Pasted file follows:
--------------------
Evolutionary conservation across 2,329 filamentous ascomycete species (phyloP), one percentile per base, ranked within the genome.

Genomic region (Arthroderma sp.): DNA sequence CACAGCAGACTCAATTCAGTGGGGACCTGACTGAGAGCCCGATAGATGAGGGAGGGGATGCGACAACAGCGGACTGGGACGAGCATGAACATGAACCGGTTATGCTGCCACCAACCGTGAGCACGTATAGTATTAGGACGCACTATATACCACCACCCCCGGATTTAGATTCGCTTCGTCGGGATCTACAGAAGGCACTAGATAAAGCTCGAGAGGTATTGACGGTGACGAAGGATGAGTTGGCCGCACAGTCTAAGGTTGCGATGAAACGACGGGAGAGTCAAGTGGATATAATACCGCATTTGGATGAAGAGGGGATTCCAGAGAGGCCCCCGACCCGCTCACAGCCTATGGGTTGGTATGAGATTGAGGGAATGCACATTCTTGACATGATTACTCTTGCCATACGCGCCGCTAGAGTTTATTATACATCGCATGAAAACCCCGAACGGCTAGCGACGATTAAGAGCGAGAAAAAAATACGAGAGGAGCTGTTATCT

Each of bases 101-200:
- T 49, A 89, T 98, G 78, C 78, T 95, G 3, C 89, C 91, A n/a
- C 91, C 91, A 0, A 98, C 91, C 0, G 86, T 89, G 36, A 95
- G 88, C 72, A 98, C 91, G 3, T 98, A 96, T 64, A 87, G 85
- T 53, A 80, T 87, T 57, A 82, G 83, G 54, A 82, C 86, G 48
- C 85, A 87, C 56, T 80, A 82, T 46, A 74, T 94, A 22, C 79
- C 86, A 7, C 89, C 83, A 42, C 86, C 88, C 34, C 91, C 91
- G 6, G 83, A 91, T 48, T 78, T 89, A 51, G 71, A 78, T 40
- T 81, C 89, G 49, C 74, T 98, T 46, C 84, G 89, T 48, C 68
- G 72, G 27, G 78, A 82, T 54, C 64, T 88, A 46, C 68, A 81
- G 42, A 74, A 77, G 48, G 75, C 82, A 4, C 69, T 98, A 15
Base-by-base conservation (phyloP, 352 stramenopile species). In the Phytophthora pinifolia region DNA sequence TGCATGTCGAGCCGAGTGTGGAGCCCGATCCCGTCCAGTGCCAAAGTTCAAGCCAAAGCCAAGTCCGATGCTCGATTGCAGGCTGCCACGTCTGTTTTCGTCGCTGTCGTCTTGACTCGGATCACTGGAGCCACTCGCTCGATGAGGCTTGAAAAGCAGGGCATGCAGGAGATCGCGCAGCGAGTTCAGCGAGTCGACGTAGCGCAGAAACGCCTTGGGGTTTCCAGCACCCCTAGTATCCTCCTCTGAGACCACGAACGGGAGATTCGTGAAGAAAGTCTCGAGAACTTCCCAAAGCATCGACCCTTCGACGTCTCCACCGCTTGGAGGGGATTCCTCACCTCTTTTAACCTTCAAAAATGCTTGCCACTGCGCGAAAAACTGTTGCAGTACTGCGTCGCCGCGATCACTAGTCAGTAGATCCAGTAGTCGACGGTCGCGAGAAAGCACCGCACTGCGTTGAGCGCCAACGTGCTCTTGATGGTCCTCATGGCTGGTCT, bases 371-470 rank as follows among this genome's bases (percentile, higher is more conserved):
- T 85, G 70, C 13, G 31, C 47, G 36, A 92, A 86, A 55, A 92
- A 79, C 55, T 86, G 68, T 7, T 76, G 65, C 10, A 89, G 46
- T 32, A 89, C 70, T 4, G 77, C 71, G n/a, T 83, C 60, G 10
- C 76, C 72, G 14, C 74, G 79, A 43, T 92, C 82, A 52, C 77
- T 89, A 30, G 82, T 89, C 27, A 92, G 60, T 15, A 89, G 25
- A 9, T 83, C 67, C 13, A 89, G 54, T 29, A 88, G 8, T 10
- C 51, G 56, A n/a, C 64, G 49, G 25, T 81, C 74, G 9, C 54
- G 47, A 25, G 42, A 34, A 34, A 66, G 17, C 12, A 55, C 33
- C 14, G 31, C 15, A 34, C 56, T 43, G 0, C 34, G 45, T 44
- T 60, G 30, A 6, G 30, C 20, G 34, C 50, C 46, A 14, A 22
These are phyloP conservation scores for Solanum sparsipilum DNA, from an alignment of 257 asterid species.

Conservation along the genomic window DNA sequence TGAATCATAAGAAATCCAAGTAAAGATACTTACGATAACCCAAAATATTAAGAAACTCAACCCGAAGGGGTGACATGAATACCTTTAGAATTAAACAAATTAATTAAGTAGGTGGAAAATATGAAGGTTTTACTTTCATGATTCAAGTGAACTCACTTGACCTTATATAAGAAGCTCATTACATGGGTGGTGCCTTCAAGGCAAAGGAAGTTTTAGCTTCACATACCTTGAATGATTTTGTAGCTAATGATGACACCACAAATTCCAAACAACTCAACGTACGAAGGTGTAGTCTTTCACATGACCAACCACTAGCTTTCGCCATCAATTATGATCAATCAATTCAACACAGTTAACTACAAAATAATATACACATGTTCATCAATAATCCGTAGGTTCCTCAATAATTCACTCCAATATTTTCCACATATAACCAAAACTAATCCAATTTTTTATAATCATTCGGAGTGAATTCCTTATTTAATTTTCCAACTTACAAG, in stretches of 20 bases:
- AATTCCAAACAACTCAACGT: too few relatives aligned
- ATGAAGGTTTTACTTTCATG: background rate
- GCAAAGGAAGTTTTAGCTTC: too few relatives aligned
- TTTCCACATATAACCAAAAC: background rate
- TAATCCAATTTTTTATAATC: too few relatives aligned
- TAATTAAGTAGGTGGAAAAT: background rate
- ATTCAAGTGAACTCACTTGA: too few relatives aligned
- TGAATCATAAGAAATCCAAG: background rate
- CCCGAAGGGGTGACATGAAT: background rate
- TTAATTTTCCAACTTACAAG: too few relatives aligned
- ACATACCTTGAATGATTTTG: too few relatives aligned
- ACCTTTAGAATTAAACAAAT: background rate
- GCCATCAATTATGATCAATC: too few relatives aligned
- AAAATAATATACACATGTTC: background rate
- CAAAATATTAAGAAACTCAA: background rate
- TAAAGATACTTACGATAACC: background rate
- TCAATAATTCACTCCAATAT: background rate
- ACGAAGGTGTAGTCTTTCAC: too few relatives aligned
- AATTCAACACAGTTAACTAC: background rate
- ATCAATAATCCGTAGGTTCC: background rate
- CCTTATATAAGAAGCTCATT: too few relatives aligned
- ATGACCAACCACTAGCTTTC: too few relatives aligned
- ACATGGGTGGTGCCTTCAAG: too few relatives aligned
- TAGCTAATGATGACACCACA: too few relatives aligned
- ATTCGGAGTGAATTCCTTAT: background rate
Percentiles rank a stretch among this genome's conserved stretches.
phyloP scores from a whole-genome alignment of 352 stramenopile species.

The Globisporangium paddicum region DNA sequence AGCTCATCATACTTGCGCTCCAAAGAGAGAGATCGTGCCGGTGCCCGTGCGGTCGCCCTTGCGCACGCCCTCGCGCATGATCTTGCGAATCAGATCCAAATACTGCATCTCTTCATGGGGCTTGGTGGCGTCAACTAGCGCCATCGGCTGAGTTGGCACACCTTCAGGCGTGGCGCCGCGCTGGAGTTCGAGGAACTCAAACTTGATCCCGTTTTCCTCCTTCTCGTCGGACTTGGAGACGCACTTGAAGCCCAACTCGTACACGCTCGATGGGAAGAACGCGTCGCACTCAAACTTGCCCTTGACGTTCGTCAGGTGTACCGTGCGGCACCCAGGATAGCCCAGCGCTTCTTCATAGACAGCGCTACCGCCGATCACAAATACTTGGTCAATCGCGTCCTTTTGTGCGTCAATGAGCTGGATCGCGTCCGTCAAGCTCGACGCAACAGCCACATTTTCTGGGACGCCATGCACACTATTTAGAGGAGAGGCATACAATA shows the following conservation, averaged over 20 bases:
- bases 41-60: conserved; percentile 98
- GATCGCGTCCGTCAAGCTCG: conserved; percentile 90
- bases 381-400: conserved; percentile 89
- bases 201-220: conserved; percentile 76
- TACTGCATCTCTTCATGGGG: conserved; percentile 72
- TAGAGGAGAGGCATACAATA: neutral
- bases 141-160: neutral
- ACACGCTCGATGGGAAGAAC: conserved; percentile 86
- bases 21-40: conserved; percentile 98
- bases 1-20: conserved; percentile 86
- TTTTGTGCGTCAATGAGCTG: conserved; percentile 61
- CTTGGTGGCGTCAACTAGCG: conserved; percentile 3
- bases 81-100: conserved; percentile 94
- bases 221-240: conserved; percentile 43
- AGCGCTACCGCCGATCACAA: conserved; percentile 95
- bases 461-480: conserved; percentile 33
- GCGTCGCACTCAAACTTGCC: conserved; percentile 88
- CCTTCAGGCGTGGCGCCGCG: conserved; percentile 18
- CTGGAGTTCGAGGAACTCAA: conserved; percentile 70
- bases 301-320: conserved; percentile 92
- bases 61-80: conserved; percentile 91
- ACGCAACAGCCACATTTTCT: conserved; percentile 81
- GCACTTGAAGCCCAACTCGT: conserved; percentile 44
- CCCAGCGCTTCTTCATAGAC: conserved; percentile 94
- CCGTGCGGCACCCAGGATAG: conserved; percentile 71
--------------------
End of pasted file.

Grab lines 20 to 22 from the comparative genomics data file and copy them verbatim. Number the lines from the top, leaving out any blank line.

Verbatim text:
- A 9, T 83, C 67, C 13, A 89, G 54, T 29, A 88, G 8, T 10
- C 51, G 56, A n/a, C 64, G 49, G 25, T 81, C 74, G 9, C 54
- G 47, A 25, G 42, A 34, A 34, A 66, G 17, C 12, A 55, C 33